An ornate library with wood beamed ceilings and bookcases The interior of the Folger Shakespeare Library in Washington, D.C.

What if you could spend nine months working and learning at two world-class research institutions while living at one of them? The Amherst Folger Humanities Fellowship will provide Campbell Hannan ’21 with just such an opportunity.

A photo of a young woman sitting in the Amherst College war memorial

Campbell Hannan ’21; photo by Isabel Paine ’21

Now in its second year, administered by the College’s Loeb Center for Career Exploration and Planning, the fellowship sends one recent Amherst graduate to Washington, D.C., to assist with projects at Dumbarton Oaks, a library, museum, garden and research institute owned by Harvard University. From September to June, the fellow receives housing at Dumbarton Oaks while also working at the nearby Folger Shakespeare Library, which houses the world’s largest trove of Shakespeare materials, as well as major research collections in European arts, culture and history from the 15th through 18th centuries. Henry Clay Folger of the class of 1879 founded the library with his wife, Emily Folger, and bequeathed it to Amherst College upon his death in 1930.

Hannan, a history and political science double major from Chapel Hill, N.C., says she decided to apply for the Amherst Folger Humanities Fellowship when she realized it would draw upon her past experience with archival work and digital outreach. A political organizer since her first year of college, Hannan served as chair of the LGBTQ+ Caucus for the College Democrats of Massachusetts, running the caucus’s Facebook account. She also interned as a social media writer for the political action committee Emily’s List. “That’s definitely where I saw the actual effect and organizing power of social media and how you can connect with people a lot more readily and easily via these devices that they already use,” she says.

Hannan also spent multiple semesters digitizing historical materials, such as photos and student publications, in Amherst’s archives at Frost Library. And along with Emma Candland ’23, she took charge of the @frostfinds Instagram account, expanding and engaging the account’s audience with frequent posts, especially about Emily Dickinson.

Hannan says that writing a personal statement for her fellowship application allowed her to articulate, for the first time, how her history major, her interest in politics and her passion for digital outreach all related to one another: it was “a really interesting process of realizing all the things that I’ve done in my college career that actually tied together really well.” The fellowship application process also involved what she declares “the best interview I’ve had in my whole life” with the “best people I’ve ever had to be professional with”: Amherst’s Head of Archives and Special Collections Mike Kelly and representatives from the Folger and Dumbarton Oaks. “We just had this great conversation about how we all love archives and libraries,” Hannan says, “and how I’ve been able to bring it to other people and a bigger audience.”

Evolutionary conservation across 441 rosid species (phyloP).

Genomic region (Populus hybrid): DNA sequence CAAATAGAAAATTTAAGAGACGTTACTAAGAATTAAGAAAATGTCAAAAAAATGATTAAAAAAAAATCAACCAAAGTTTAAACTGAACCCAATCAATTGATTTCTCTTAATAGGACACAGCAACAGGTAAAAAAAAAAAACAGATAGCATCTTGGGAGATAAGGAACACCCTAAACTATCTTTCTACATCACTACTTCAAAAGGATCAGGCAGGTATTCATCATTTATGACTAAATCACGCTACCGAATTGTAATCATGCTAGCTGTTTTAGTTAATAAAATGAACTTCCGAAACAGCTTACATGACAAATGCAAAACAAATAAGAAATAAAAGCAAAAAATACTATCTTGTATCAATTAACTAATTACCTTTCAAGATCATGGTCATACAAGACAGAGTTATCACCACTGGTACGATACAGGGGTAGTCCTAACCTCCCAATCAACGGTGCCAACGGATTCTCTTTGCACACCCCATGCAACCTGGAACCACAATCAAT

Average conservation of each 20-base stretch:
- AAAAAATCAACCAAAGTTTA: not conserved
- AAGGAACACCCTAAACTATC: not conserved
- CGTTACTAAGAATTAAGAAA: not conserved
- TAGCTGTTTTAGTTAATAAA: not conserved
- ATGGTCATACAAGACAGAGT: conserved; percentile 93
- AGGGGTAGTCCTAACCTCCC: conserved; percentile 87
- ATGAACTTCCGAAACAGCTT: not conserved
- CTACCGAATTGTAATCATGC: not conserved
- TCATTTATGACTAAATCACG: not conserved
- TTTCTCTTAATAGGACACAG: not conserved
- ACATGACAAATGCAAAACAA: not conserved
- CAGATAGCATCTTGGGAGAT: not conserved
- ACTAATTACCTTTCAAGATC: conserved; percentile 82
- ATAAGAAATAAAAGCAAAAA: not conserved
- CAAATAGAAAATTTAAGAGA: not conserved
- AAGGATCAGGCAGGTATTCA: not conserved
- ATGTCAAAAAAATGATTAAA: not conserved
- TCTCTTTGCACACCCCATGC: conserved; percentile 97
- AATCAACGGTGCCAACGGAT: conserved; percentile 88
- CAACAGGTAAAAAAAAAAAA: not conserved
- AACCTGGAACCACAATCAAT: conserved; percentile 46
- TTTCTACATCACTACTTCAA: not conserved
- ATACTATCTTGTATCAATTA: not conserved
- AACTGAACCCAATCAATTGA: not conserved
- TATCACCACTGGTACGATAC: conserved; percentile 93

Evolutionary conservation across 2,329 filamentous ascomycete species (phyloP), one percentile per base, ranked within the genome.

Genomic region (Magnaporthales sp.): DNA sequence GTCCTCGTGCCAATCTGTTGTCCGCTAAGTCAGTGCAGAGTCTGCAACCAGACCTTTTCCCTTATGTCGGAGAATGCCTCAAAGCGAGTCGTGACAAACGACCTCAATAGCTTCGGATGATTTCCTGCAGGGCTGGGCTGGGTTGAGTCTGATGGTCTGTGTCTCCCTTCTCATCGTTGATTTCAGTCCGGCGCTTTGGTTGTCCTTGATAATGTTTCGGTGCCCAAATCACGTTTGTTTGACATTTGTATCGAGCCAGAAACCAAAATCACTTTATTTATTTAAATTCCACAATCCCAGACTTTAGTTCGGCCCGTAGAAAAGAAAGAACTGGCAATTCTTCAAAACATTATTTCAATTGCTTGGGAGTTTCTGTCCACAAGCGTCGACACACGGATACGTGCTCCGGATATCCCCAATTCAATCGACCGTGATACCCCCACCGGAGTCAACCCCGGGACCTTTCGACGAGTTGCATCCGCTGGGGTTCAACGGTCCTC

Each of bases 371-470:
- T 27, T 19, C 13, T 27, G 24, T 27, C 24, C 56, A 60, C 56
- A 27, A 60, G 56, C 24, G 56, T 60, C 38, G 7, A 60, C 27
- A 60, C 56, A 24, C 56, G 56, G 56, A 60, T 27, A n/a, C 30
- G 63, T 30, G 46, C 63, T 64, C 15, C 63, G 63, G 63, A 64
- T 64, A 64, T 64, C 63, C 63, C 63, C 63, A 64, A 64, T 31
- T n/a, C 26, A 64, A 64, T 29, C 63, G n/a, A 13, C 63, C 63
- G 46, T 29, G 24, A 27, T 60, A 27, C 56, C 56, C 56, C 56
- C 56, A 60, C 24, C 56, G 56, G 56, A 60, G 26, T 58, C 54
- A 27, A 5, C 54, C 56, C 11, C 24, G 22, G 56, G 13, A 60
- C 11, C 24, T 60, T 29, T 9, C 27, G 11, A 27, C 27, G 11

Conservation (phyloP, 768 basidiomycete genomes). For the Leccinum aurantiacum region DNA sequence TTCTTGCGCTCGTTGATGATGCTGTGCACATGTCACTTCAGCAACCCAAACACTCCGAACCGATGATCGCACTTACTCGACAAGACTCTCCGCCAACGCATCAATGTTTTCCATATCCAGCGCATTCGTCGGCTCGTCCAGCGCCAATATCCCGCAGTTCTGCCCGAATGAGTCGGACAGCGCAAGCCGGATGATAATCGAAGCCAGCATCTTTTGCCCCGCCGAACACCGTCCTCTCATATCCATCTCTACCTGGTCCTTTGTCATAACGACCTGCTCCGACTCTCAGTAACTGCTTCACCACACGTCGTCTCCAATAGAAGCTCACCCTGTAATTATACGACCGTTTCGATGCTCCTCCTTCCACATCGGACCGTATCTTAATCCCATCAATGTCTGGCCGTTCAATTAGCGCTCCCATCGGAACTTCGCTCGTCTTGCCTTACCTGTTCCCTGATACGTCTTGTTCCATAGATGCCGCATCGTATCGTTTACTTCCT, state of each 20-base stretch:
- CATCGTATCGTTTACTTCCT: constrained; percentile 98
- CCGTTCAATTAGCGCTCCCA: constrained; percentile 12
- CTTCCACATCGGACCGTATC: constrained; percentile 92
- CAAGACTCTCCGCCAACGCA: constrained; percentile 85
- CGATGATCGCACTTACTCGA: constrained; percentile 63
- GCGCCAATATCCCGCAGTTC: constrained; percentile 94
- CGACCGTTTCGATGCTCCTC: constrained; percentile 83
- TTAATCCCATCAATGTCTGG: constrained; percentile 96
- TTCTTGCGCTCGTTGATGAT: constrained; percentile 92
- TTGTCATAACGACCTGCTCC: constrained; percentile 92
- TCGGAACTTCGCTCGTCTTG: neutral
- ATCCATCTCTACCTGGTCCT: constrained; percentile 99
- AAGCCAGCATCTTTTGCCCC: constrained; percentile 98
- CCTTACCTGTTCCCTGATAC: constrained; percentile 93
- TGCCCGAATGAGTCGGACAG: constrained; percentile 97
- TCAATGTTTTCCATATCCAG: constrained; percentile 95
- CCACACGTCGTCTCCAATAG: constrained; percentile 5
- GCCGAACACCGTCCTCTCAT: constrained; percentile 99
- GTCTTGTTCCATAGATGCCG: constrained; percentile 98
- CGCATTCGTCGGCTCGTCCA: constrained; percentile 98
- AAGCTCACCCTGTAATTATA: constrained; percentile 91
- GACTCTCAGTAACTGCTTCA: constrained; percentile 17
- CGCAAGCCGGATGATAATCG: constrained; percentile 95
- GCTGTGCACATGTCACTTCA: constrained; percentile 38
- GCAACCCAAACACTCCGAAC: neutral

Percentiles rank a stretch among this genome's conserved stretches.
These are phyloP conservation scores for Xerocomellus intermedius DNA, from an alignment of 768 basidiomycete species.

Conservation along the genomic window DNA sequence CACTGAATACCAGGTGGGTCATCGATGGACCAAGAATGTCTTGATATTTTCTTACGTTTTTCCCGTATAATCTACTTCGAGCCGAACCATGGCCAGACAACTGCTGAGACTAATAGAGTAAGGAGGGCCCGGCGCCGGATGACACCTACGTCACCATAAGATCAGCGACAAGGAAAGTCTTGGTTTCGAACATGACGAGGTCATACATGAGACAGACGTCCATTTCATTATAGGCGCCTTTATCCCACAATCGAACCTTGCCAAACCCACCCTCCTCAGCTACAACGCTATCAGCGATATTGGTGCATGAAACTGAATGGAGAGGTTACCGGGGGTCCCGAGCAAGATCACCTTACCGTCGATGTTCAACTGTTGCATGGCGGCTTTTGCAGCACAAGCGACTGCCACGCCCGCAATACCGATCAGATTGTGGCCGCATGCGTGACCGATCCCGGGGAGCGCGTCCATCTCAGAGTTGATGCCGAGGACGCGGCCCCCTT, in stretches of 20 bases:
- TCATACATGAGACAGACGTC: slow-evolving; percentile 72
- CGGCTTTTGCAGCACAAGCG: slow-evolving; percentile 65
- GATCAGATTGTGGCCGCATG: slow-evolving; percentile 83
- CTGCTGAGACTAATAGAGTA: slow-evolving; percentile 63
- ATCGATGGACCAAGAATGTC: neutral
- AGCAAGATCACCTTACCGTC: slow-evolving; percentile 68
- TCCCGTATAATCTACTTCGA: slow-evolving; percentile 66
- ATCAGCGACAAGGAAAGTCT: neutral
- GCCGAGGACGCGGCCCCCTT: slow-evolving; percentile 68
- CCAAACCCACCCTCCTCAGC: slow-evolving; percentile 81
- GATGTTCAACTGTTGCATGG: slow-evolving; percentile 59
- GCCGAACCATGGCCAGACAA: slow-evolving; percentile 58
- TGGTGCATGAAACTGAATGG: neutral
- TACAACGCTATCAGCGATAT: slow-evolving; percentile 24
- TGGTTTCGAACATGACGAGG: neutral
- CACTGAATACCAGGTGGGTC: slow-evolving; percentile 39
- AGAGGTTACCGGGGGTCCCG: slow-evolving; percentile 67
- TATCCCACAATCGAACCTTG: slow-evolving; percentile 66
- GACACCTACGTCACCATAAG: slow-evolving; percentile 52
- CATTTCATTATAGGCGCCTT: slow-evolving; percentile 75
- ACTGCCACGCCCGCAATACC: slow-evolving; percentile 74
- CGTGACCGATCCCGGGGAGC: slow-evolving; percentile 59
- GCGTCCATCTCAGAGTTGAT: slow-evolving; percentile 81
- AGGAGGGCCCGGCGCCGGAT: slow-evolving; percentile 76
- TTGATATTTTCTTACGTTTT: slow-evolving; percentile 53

A young Black woman smiling at the camera

Dominique Manuel ’20

The previous—and inaugural—Amherst Folger Humanities Fellow was Dominique Manuel ’20, a history major from Virginia Beach, Va. She says she had always been curious about Amherst’s Folger Undergraduate Fellowship, and she applied to the postbaccalaureate fellowship because she believed it would build nicely upon her senior-year work as a student museum educator at the Mead Art Museum. She describes herself as “a bit of an archive nerd,” having fallen in love with archival research through a course called “The Black Archive” at Smith College.

During her 2020–21 fellowship, Manuel worked with Dumbarton Oaks’ Image Collections and Fieldwork Archives and transcribed interviews for an oral history project in its Byzantine studies department. She researched the demographics of Washington, D.C., to find out about the segments of the population that were less likely to visit the Folger, and then observed and conducted focus groups to help figure out how the institution could better reach and attract these people. COVID-19 pandemic restrictions meant that Manuel had to work remotely rather than residing at Dumbarton Oaks, but she received a stipend to cover housing nearby. And she enjoyed watching on Zoom as other fellows at the museum, mostly Ph.D. students and postdoctoral researchers, gave weekly presentations on their topics of study.

Manuel now has a summer internship—in person—at the library of the National Museum of Women in the Arts. After that, she’ll enter an online Master’s in Library and Information Science program through San Jose State University, as she hopes for a career as an archivist, perhaps continuing to focus on museum work. “I feel like there’s a very specific vibe of a museum library versus a public library, or even an academic library,” she says.

As Hannan gears up for her Amherst Folger Humanities Fellowship, she hopes this fellowship—at two museums in the nation’s capital—will position her well to figure out whether she’s “more drawn to using my history degree and doing collections work and having political engagement as a hobby” or vice versa.

“It’s a wonderful little grace period that I have to figure out what I really, really love and want to do,” she says. “And I’m so excited.”